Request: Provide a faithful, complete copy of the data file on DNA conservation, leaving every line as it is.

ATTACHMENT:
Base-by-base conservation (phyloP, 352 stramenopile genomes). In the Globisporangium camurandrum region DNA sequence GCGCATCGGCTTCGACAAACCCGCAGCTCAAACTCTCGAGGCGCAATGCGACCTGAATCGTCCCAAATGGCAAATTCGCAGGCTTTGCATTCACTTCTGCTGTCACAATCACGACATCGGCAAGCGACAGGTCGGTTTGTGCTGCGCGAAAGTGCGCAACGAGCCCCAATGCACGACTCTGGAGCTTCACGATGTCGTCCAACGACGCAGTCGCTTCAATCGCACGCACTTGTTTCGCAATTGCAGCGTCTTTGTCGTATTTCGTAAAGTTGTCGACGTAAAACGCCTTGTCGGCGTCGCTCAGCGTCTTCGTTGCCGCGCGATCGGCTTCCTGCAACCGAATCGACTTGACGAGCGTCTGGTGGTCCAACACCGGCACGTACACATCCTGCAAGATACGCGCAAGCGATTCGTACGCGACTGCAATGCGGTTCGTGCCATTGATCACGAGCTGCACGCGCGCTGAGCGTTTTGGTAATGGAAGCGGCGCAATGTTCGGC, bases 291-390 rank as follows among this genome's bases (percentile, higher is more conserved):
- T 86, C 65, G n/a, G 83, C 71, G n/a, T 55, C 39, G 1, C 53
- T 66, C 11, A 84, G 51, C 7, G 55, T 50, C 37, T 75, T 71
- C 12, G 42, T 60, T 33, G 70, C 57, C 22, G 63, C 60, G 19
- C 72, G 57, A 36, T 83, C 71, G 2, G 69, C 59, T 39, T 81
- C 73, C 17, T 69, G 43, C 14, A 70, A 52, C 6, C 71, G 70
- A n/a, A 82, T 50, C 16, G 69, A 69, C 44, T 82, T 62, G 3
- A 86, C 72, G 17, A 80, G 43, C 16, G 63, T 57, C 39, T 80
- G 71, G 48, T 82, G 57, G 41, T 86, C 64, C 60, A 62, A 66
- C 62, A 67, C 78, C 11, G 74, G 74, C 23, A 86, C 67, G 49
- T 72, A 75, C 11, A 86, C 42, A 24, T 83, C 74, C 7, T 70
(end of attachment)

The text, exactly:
Base-by-base conservation (phyloP, 352 stramenopile genomes). In the Globisporangium camurandrum region DNA sequence GCGCATCGGCTTCGACAAACCCGCAGCTCAAACTCTCGAGGCGCAATGCGACCTGAATCGTCCCAAATGGCAAATTCGCAGGCTTTGCATTCACTTCTGCTGTCACAATCACGACATCGGCAAGCGACAGGTCGGTTTGTGCTGCGCGAAAGTGCGCAACGAGCCCCAATGCACGACTCTGGAGCTTCACGATGTCGTCCAACGACGCAGTCGCTTCAATCGCACGCACTTGTTTCGCAATTGCAGCGTCTTTGTCGTATTTCGTAAAGTTGTCGACGTAAAACGCCTTGTCGGCGTCGCTCAGCGTCTTCGTTGCCGCGCGATCGGCTTCCTGCAACCGAATCGACTTGACGAGCGTCTGGTGGTCCAACACCGGCACGTACACATCCTGCAAGATACGCGCAAGCGATTCGTACGCGACTGCAATGCGGTTCGTGCCATTGATCACGAGCTGCACGCGCGCTGAGCGTTTTGGTAATGGAAGCGGCGCAATGTTCGGC, bases 291-390 rank as follows among this genome's bases (percentile, higher is more conserved):
- T 86, C 65, G n/a, G 83, C 71, G n/a, T 55, C 39, G 1, C 53
- T 66, C 11, A 84, G 51, C 7, G 55, T 50, C 37, T 75, T 71
- C 12, G 42, T 60, T 33, G 70, C 57, C 22, G 63, C 60, G 19
- C 72, G 57, A 36, T 83, C 71, G 2, G 69, C 59, T 39, T 81
- C 73, C 17, T 69, G 43, C 14, A 70, A 52, C 6, C 71, G 70
- A n/a, A 82, T 50, C 16, G 69, A 69, C 44, T 82, T 62, G 3
- A 86, C 72, G 17, A 80, G 43, C 16, G 63, T 57, C 39, T 80
- G 71, G 48, T 82, G 57, G 41, T 86, C 64, C 60, A 62, A 66
- C 62, A 67, C 78, C 11, G 74, G 74, C 23, A 86, C 67, G 49
- T 72, A 75, C 11, A 86, C 42, A 24, T 83, C 74, C 7, T 70